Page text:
Through its Research Development Fund, the Worldwide Universities Network (WUN) has thrown its weight and funding behind the establishment of the San and Khoe Research Unit at the University of Cape Town (UCT).
The San and Khoe Research Unit is an interdisciplinary unit that will address important research questions around indigeneity, identity, non-racialism and anti-racism within the framework of land reform and language restoration. It will also host cultural programmes, programmes on research ethics and the repatriation of unethically acquired human remains.
The research unit is the result of a partnership between UCT, traditional San and Khoe leadership structures and non-governmental and civic organisations. Development towards this partnership began in late 2016 as a result of a decolonial community engagement process on the ‘precolonial’ at UCT’s Centre for African Studies (CAS), which eventually led to the formation of the A/Xarra Restorative Justice Forum in 2018.
Part of the basis for the formation of the forum was work towards the establishment of a San and Khoe Research Unit. The forum now comprises 12 traditional and civic structure representatives, which include West Coast and Northern Cape communities, with growing interest from across the region, including an emerging research structure initiated and led by young female scholars.
Among its work to date is the leading of an intense and nationwide community engagement process between 2017 and 2018 for the renaming of the Jameson Hall to the Sarah Baartman Hall at UCT, and the forum’s integral role in the ongoing Sutherland Reburials Project, both of which form part of the larger restorative justice process of language and cultural restoration.
Plans for the unit will take a phase-in approach over five years, with work already underway. The funding from WUN, which amounts to 10 000 GBP, will ensure the implementation of key initiatives by and in the unit.
Among these is the mainstreaming of KhoeKhoegowab, an endangered language of the San and Khoe. Ultimately, the goal is to adopt KhoeKhoegowab as the fourth official language at UCT. Progress on this has already been made. In 2019 nearly 100 students, half of whom are from San- and Khoe-identified communities, undertook and graduated from the KhoeKhoegowab Foundation Course, facilitated by UCT’s Centre for Extra-Mural Studies.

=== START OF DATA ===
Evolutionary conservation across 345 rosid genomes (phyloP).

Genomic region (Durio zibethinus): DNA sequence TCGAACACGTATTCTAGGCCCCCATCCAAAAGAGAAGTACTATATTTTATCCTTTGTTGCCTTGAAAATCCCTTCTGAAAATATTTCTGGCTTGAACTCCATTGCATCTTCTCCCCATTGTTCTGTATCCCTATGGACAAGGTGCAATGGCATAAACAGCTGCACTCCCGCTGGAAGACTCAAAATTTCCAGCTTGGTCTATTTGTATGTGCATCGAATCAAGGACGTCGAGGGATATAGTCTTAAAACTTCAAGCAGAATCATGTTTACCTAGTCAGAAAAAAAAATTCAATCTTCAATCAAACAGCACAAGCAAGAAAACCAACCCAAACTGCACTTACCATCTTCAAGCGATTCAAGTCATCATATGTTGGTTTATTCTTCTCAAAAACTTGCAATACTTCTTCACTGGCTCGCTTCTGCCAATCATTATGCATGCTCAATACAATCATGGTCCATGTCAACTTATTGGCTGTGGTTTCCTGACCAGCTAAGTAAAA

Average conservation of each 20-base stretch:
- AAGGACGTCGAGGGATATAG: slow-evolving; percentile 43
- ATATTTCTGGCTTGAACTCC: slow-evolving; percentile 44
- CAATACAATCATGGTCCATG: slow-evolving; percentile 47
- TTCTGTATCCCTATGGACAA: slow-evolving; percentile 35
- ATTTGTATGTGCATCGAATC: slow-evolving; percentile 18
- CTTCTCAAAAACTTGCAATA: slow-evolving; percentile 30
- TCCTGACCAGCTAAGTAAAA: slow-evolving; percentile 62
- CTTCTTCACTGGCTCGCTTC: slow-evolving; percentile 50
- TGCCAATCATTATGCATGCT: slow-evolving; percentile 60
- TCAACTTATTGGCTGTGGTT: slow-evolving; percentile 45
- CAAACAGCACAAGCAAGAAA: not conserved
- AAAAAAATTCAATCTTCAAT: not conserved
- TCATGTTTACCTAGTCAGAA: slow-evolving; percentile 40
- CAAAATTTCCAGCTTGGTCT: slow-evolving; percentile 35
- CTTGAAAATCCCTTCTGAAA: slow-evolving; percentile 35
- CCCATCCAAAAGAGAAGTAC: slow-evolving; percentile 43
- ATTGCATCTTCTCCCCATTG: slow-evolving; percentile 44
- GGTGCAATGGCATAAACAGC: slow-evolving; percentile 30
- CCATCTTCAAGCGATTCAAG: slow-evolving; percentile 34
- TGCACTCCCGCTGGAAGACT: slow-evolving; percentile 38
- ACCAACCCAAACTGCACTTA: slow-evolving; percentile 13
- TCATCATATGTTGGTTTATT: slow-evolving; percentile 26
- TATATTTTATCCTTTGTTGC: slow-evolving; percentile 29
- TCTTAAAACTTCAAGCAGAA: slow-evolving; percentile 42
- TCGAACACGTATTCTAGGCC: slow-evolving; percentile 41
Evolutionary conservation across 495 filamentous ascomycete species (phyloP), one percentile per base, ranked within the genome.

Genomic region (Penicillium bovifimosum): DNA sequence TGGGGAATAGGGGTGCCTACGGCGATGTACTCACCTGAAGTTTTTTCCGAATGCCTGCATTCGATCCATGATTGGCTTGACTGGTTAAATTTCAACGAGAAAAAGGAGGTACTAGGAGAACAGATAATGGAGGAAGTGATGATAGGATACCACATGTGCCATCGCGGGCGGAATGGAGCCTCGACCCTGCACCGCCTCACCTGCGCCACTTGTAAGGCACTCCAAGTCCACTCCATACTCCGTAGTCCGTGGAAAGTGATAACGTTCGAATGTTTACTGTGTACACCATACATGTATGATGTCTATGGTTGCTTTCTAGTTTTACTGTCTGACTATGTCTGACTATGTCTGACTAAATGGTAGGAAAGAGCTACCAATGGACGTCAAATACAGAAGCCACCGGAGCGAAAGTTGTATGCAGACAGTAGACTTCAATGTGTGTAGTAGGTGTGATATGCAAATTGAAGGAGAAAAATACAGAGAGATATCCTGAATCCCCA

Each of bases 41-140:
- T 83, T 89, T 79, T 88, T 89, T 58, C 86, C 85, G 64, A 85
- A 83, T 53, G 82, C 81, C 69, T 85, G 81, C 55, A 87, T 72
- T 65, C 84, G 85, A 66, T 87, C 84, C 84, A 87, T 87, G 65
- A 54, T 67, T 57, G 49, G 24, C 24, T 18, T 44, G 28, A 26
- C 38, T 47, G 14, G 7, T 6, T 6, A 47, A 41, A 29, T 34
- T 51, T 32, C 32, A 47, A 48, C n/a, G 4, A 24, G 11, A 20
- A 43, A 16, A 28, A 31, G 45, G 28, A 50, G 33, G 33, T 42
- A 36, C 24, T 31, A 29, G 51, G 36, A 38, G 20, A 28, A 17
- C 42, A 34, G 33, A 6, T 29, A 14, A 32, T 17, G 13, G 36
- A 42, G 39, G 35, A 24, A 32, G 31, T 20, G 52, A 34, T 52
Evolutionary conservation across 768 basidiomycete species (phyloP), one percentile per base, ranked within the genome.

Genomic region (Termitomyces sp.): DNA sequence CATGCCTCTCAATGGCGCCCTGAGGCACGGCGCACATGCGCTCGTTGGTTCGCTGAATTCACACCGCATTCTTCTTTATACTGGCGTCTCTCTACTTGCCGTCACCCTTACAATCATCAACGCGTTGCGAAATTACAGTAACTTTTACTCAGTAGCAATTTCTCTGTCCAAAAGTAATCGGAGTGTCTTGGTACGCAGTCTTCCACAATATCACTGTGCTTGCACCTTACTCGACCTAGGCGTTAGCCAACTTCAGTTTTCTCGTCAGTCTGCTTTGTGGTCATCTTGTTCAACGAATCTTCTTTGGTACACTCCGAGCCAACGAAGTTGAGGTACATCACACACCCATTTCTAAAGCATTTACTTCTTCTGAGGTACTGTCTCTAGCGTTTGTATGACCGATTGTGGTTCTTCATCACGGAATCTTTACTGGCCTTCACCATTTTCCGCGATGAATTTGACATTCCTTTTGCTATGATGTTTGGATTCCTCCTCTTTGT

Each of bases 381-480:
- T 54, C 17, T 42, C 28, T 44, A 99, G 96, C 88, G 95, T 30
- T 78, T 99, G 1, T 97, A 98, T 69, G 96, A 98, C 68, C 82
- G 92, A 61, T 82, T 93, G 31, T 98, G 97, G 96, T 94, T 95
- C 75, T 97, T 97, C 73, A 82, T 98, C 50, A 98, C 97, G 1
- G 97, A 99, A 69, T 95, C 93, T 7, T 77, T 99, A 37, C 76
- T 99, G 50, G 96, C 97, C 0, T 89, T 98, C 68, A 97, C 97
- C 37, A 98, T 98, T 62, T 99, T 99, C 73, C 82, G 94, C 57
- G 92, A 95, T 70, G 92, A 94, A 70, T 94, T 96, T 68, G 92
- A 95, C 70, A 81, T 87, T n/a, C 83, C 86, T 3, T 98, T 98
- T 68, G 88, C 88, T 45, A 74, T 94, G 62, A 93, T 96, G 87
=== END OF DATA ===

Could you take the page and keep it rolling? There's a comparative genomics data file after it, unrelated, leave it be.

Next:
Plans include the development of the language course into an undergraduate major degree programme; the establishment of an approved degree programme by 2024, which will be established as a co-teaching partnership with the University of Namibia; and the establishment of postgraduate degree programmes between 2025 and 2028.
Another key initiative is the establishment of the Krotoa Chair in San and Khoe Studies by 2022. This is in recognition of Krotoa’s historic role as an indigenous knowledge holder, linguist, peace broker, diplomat, political strategist and negotiator at the Cape. As a historical figure, Krotoa has been grossly misunderstood and misrepresented in Eurocentric histories yet she played key roles in 17th-century Cape in the historical formation of present-day South Africa.
The responsibilities of the individual occupying the chair will include profiling the unit’s work through, among other things, a high research output and interdisciplinary decolonial PhD and postdoctoral programmes on San and Khoe studies.
Additional initiatives include the production of an international peer-reviewed volume of research outputs, a digital decolonial archive, the development of decolonial research ethics frameworks and regular cultural and heritage events, which will be accessible to the public.
‘Restoring what has been lost’
Heading up the unit is CAS’s Dr June Bam-Hutchison who was appointed the unit’s interim director on 1 April 2020.
Under her leadership, conversations have begun with 10 participating WUN members from around the world: the University of Alberta, University of Auckland, University of Bristol, University of Ghana, University of Massachusetts Amherst, University of Sydney, University of Western Australia, University of York and Zhejiang University.
Over the next few months, they will be conducting online workshops aimed at co-designing a “digital exemplar in shared indigenous concepts”. The group had intended to have their first in-person workshop at UCT in September 2020 but, due to COVID-19, this may be postponed to 2021.
Despite the possible postponement, Bam-Hutchison is optimistic by what the San and Khoe Research Unit will achieve.
“What I look forward to most is the establishment of a global research initiative in indigenous languages and knowledge that will impact on policy and the transformation of curricula and the contextual mainstreaming of this knowledge within the centring of our understanding of landscapes and cultures,” she said.
“[It is about] restoring what has been lost and restoring African and erased global languages as intellectual languages.”
This work is licensed under a Creative Commons Attribution-NoDerivatives 4.0 International License.
Please view the republishing articles page for more information.